Abby Schirmacher

In times of uncertainty, many industries are finding new ways to share content on a virtual platform. For artists, the loss of an audience creates obstacles in profiting off of their work and sharing their creativity with those who will cherish it. Off the Hook Arts (OtHA) is adjusting to life in a pandemic, and we’re ecstatic to introduce our new series, Virtual Virtuosos. 

This online fundraising series led by OtHA artistic director Bruce Adolphe explores the lives of renowned musicians. Genuine and raw conversations transform a discussion about life before the pandemic, the current atmosphere, and topics regarding the art industry as a whole. Viewers will gain a new perspective on the life of an artist during a pandemic and can learn more about supporting our incredible artists during this difficult time. 

The guest list is quite impressive, including scheduled conversations in our first leg of the series (September – December) with Kelly Hall-Tompkins, Shai Wosner, Anthony McGill, and Jeff Kahane.

To kick off Virtual Virtuosos, Kelly Hall-Tompkins joined Adolphe on September 3. Hall-Tompkins stands out in the classical music industry for her gifted talent as a violinist, as well as her contributions to charitable organizations supporting homeless communities in major cities. She is deemed a social justice pioneer in the classical music world as a recipient of a Naumburg International Violin Competition Honorarium Prize and featured in the Smithsonian Museum for African-American History.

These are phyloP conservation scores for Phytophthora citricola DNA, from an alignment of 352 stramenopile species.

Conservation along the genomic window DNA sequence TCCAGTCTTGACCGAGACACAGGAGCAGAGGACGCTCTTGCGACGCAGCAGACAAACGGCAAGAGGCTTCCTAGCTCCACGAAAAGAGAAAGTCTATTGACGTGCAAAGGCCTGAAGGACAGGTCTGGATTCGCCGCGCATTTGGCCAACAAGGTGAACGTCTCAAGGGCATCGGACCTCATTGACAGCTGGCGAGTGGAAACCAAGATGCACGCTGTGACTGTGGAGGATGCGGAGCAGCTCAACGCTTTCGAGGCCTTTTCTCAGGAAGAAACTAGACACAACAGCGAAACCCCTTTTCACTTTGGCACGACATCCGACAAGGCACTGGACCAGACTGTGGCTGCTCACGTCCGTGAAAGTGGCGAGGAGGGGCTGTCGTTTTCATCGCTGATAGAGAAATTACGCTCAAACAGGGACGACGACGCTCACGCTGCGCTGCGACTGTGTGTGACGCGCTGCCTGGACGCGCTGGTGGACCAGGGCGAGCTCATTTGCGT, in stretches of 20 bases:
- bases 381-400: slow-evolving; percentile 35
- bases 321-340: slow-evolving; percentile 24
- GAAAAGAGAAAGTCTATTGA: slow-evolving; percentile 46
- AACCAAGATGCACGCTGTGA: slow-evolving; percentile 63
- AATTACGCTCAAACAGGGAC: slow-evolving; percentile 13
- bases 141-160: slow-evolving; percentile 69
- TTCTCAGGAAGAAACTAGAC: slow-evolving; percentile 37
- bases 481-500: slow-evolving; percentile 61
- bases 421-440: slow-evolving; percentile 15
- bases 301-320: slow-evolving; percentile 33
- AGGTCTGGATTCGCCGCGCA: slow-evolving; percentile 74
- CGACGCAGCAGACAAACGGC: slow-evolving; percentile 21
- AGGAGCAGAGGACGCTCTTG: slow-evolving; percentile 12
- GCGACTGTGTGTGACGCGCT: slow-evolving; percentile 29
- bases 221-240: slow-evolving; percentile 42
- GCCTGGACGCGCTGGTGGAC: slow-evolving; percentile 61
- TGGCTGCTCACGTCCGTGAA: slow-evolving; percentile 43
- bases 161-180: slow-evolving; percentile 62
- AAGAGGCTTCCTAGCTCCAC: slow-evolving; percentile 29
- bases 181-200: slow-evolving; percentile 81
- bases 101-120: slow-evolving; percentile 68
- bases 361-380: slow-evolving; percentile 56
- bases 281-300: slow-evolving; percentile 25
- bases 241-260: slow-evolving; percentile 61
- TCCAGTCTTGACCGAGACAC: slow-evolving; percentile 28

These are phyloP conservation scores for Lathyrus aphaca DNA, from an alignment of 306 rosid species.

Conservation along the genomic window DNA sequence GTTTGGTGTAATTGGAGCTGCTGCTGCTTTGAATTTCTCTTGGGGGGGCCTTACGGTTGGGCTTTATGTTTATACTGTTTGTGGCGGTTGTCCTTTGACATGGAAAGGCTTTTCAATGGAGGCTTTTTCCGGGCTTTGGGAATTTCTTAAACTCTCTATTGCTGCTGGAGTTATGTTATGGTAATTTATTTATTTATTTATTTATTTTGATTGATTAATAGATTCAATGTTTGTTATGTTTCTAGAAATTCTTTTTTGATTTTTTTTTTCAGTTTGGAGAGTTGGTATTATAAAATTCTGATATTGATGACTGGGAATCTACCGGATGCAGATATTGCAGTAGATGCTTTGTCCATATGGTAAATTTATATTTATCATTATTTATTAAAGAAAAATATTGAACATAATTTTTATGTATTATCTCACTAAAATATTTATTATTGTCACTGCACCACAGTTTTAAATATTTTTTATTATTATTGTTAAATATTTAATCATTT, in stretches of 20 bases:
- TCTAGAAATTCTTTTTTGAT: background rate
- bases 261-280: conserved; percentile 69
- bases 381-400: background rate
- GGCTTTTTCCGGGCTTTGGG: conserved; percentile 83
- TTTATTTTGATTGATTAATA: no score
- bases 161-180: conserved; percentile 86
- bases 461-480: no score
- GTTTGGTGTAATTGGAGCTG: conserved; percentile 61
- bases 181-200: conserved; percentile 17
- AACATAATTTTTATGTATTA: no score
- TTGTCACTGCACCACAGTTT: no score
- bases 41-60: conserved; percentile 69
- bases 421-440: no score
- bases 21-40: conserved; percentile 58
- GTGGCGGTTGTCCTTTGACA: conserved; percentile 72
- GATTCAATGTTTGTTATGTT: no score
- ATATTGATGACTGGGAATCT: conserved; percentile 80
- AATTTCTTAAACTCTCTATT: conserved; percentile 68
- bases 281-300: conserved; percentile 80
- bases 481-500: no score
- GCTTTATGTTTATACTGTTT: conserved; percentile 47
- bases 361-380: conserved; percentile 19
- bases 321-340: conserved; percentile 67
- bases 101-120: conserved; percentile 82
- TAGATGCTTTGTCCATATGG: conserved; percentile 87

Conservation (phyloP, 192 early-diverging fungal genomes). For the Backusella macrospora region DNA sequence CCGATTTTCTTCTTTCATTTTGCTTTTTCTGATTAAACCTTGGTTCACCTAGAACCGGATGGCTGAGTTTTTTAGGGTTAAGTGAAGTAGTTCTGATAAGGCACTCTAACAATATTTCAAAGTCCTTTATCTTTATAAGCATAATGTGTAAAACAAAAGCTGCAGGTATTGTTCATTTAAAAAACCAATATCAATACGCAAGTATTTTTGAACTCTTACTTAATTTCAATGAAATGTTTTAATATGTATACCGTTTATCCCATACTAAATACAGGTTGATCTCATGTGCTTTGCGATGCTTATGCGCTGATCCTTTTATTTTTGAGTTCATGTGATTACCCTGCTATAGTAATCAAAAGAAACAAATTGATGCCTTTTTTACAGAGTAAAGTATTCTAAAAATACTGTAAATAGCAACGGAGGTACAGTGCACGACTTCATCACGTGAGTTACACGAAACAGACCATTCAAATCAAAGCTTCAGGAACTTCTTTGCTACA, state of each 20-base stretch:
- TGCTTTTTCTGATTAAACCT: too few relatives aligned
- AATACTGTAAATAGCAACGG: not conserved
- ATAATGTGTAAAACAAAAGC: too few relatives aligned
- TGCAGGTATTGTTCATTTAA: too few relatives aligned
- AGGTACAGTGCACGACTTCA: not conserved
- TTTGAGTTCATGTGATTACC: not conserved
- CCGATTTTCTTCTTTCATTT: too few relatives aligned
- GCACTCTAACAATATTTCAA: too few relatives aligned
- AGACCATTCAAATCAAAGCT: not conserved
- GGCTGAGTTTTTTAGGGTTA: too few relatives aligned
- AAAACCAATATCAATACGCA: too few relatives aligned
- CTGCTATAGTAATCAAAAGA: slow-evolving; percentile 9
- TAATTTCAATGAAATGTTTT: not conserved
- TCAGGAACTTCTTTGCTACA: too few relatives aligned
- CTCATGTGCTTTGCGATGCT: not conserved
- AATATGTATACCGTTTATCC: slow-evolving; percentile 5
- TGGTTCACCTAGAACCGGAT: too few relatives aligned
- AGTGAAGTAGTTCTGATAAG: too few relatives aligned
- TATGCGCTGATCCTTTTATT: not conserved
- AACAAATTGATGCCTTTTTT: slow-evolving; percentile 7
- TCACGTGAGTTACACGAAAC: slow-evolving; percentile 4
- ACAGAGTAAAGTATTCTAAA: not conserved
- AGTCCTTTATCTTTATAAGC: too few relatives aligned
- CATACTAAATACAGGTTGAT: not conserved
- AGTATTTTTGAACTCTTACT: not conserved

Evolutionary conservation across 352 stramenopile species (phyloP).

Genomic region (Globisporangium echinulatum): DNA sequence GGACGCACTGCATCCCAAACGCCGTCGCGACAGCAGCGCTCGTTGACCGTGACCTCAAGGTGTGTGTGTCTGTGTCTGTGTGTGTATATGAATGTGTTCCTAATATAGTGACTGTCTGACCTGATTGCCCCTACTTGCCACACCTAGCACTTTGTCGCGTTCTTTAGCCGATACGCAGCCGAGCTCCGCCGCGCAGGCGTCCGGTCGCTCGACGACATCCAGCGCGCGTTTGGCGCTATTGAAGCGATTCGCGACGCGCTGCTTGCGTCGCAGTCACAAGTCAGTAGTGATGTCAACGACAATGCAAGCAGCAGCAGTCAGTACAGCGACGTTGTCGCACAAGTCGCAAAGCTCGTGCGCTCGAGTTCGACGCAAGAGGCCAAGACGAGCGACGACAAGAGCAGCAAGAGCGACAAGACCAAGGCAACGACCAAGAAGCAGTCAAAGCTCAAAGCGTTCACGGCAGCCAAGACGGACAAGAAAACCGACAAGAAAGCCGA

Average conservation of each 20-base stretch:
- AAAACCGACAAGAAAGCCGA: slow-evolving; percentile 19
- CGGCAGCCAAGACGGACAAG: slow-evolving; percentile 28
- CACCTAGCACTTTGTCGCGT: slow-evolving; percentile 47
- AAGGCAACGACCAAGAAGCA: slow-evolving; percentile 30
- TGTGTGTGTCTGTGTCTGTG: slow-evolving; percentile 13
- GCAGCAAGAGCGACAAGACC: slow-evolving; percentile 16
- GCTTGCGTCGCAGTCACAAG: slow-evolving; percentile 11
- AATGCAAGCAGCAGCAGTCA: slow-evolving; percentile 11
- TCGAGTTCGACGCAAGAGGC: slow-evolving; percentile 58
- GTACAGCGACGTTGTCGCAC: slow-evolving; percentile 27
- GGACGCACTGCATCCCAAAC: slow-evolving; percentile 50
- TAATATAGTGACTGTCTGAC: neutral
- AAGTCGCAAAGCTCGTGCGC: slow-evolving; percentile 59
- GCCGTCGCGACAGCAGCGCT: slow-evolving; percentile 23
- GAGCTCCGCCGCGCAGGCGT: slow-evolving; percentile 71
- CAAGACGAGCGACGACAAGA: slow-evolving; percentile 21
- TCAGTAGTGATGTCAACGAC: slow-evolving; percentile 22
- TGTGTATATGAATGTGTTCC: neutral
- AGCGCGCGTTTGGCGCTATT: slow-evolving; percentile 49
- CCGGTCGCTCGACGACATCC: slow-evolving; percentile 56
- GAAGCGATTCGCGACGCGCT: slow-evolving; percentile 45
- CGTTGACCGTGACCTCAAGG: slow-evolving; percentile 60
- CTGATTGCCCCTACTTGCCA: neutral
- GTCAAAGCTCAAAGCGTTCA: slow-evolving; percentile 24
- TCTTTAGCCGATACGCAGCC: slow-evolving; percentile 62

According to the New York Times, Hall-Tompkins is “the versatile violinist who makes the music come alive.” Her list of accomplishments is extensive including the honor of being named as New York Times “New Yorker of the Year.” She has appeared as co-soloist in Carnegie Hall with Glenn Dicterow and conductor Leonard Slatkin, in London at Queen Elizabeth Hall, at Lincoln Center and with the Symphonies of Dallas, Jacksonville, Oakland, recitals in Paris, New York, Toronto, Washington, Chicago, and festivals of Tanglewood, Ravinia, Santa Fe, France, Germany, and Italy. 

Hall-Tompkins played the Fiddler/Violin Soloist of the Grammy/Tony-nominated Broadway production of Fiddler on the Roof. Following this, she commissioned and developed the first-ever Fiddler solo disc of all-new arrangements, “The Fiddler Expanding Tradition,” which is featured in the new documentary “Fiddler: A Miracle of Miracles” on the 55-year history of the musical.  

As an accomplished musician, Hall-Tompkins also stands out in the classical music industry as the founder of Music Kitchen-Food for the Soul. Homeless shelters in New York City provide a roof over one’s head and food to eat, but Hall-Tompkins felt that the environment was missing the emotional comfort of music. Accredited musicians from all over the country gather at these shelters to provide a mental and spiritual release for those struggling through music. Though the COVID-19 pandemic has affected on-site shelter performances, Music Kitchen continues to promote togetherness through a virtual series titled Bridging the Distance.


Learn more about Hall-Tompkins and the highlights of her career at the Virtual Virtuosos event on September 3. More details are on our website, including tickets. OtHA is so grateful for our wonderful community members. We could not hold events, in person and virtually, without your dedication and support. 

Visit our social media pages for more information about Virtual Virtuosos and upcoming news and events for OtHA:

Instagram: off_the_hook_arts

Facebook: Off the Hook Arts: at the intersection of music and ideas

Twitter: OfftheHookArts

LinkedIn: Off the Hook Arts

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